The Swiss Family Robinson by Johann David Wyss
The Swiss Family Robinson (German: Der Schweizerische Robinson) is a novel by Johann David Wyss, first published in 1812, about a Swiss family shipwrecked in the East Indies en route to Port Jackson, Australia.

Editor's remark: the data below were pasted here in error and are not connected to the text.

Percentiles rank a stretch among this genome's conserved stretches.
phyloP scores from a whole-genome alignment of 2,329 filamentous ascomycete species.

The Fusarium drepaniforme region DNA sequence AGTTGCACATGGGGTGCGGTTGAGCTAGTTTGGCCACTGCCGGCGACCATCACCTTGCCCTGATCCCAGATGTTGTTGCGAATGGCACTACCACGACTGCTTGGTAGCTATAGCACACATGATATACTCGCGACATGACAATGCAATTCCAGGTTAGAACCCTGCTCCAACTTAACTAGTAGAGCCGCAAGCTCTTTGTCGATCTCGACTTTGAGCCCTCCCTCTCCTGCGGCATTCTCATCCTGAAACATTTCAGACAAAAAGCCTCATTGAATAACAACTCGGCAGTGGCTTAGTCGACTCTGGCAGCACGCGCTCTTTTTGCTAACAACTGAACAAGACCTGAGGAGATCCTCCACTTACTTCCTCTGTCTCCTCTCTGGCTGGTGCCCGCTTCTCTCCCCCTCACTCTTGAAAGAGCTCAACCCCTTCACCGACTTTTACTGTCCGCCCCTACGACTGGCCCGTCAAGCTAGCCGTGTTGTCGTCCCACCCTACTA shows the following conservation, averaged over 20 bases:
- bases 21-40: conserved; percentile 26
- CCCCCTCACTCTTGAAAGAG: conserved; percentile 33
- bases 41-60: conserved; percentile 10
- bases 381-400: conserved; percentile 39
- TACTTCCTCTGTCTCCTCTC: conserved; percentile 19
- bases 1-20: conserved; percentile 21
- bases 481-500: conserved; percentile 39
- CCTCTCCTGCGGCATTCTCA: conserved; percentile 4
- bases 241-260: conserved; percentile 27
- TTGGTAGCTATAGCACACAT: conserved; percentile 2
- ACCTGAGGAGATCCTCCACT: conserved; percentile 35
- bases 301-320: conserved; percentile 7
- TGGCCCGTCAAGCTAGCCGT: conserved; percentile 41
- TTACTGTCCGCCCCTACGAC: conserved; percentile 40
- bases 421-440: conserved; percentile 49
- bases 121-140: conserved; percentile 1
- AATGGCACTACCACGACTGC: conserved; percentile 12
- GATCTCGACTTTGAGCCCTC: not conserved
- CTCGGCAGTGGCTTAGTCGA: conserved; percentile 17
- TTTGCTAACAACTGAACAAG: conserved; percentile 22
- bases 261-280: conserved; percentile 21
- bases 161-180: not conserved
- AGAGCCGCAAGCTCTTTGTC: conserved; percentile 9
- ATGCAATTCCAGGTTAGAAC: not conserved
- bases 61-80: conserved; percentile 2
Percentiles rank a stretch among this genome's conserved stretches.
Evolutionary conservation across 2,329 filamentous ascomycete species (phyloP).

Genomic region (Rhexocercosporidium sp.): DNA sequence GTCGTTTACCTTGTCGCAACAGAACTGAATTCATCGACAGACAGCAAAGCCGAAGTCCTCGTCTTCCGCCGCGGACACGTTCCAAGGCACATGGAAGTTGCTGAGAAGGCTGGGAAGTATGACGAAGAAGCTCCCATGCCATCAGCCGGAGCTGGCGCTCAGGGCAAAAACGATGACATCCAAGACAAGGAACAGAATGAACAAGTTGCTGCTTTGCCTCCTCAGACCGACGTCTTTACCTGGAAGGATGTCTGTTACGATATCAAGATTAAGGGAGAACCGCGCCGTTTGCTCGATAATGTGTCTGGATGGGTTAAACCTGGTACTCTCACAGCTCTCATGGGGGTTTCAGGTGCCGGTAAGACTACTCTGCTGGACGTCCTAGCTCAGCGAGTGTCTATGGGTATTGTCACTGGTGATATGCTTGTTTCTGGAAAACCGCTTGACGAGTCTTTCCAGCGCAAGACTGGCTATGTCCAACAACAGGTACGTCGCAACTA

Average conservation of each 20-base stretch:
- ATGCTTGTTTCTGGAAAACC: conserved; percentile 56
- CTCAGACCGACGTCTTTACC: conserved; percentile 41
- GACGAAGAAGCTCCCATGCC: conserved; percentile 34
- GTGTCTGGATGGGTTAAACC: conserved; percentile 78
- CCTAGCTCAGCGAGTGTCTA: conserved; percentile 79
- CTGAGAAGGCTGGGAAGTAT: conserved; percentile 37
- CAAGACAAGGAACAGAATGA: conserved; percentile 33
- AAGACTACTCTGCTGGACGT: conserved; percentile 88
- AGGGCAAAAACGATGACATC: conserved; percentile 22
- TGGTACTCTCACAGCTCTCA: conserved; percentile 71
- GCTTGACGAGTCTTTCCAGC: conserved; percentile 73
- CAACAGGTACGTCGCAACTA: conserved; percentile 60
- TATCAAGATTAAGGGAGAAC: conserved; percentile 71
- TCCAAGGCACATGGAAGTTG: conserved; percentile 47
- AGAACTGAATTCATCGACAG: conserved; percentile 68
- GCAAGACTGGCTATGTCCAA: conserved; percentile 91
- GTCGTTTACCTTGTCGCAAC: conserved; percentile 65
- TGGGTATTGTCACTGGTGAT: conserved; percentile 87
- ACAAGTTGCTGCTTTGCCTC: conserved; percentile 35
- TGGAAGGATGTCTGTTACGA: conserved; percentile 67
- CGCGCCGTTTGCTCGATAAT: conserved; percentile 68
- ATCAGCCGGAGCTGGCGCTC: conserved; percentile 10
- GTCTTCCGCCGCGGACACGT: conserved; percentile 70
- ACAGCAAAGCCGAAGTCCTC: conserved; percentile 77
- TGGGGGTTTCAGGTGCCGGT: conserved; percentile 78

Written by Swiss pastor Johann David Wyss and edited by his son Johann Rudolf Wyss, the novel was intended to teach his four sons about family values, good husbandry, the uses of the natural world and self-reliance. Wyss’ attitude toward education is in line with the teachings of Jean-Jacques Rousseau, and many of the episodes have to do with Christian-oriented moral lessons such as frugality, husbandry, acceptance, cooperation, etc. The adventures are presented as a series of lessons in natural history and the physical sciences, and resemble other, similar educational books for children in this period, such as Charlotte Turner Smith’s Rural Walks: in Dialogues intended for the use of Young Persons (1795), Rambles Further: A continuation of Rural Walks (1796), A Natural History of Birds, intended chiefly for young persons (1807). But the novel differs in that it is modeled on Defoe’s Robinson Crusoe, a genuine adventure story, and presents a geographically impossible array of mammals, birds, reptiles, and plants (including the bamboos, cassavas, cinnamon trees, coconut palm trees, fir trees, flax, Myricacerifera, rice, rubber plant potatoes, sago palms, and an entirely fictitious kind of sugarcane) that probably could never have existed together on a single island for the children’s edification, nourishment, clothing and convenience.
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